She sighed. “If he kills you and Kian and Keara; if he gains the power to do irreparable damage to the world we stand on; if he seeks a war that would drown the world in blood for the power that those deaths would give him; if he seeks to make himself a god among men then I would go to Pallantia in secret and I would kill him. Even if I have to take a team of assassins with me for assistance, I would kill him to end the threat that his life contains.”
“I pray, then, Niece, that it does not come to that. I will see that the archives are opened to you.”
She bowed. “Thank you, Uncle. I appreciate your understanding.” After a moment she sighed and turned and left the room, leaving the King to his consideration of the world and the threat of war.
— — —
That night Bastion found Riva in their chambers, sitting on her cot with her feet tucked under her, staring out the window. He sat down beside her and simply waited. After a moment she sighed. “I don’t know what to do. If I declare myself then Castellan will become a target, and will be destroyed. If I remain silent then both Reis-Bohnen and Castellan will be targets and will be destroyed. If I go back to Pallantia then I will lose you, but worse, my brother will give me over to a scientist for supposed protection and I will become one more experiment like the Dryad girl I helped rescue, and she was almost dead when we got to her. And because of that same scientist Reis-Bohnen and Castellan might still be targets and would be destroyed anyway.”
Bastion never felt so helpless. “I cannot advise you.” It hurt to admit, but it was the truth. “The King will not send you back to Pallantia.”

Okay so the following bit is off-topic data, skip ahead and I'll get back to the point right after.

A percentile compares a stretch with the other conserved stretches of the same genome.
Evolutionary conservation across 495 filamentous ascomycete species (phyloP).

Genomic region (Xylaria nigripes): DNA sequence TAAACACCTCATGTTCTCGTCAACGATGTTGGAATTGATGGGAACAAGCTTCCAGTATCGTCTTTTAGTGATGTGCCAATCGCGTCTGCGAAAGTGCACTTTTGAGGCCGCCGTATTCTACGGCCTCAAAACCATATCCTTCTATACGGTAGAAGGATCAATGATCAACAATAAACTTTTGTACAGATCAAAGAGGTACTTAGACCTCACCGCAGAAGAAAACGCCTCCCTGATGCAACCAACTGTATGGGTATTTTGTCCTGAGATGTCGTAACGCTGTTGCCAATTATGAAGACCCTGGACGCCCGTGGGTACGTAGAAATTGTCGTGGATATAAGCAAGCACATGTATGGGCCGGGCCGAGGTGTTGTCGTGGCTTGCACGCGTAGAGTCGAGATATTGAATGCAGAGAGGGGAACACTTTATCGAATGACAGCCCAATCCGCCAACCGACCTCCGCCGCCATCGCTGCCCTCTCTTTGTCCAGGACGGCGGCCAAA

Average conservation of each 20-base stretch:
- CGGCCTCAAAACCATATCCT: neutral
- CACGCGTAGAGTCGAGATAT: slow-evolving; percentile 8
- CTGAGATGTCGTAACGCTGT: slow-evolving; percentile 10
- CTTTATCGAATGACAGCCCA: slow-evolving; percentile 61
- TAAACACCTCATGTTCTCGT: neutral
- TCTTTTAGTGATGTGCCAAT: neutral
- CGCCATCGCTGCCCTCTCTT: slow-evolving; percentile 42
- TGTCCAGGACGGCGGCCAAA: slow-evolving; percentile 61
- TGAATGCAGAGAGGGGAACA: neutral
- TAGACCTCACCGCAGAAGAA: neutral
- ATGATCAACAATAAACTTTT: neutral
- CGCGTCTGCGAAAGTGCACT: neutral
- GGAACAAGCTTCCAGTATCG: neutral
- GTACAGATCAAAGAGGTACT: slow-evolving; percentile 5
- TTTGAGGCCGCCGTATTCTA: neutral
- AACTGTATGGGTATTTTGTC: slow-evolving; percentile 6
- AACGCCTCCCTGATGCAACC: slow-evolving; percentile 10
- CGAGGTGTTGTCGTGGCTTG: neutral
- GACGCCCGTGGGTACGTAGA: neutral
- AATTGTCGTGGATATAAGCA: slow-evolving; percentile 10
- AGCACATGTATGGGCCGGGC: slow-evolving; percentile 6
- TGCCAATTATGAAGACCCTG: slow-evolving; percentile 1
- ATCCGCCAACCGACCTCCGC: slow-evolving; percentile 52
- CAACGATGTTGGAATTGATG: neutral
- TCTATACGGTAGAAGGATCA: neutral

“If I knew that it would save innocent lives I would go.” Tears began to fall down her face. “But I don’t know that it would. Gabriel would have told him where you were; Marus would have known that I would run to Castellan. He had no reason to bring Reis-Bohnen into this conflict without some other goal in mind.”
He pulled her into his arms and held her close. “Reis-Bohnen has placed itself in this conflict, and I think that they will welcome the chance to shout defiance at the Empire. However, even should my estimate be wrong, I will not allow anyone to take you away from me. I don’t care about the dreams. I don’t care about the rings, or whether I ever accept them. Even without them. I will not allow anyone to take you from me. I will protect you. And if I have to turn Pirate and steal you away then that is what I will do.”
“If I thought it would work I would ask you to do just that.” She held tightly onto him. “I don’t want to be another scientist’s experiment.”
All he could do was hold her close and kiss the tears away.
— — —
In the days following the departure of the delegation from Reis-Bohnen, there were a great many worried knights and soldiers. None who knew for certain about Riva actually wondered aloud if protecting her was worth the possible sacrifice. The faith in Castellan dreams was too deeply ingrained in their souls. A Castellan dreamer belonged to Castellan and to her dreams, and those dreams were divinely inspired. To stand in opposition to Castellan dreams was to invite the wrath of Heaven. They did not question protecting Riva, they questioned how Marus could put his people, his Empire, at risk this way. Not since his father had anyone sought war to prevent a dreamer from fulfilling her destiny.
Those who knew, and that was most of those who lived and worked in the Palace and closest to it, wondered about Marus and his father, and what it would take before Marus would be calmed and accept Heaven’s judgment through his sister’s dreams, and how many would die before that happened.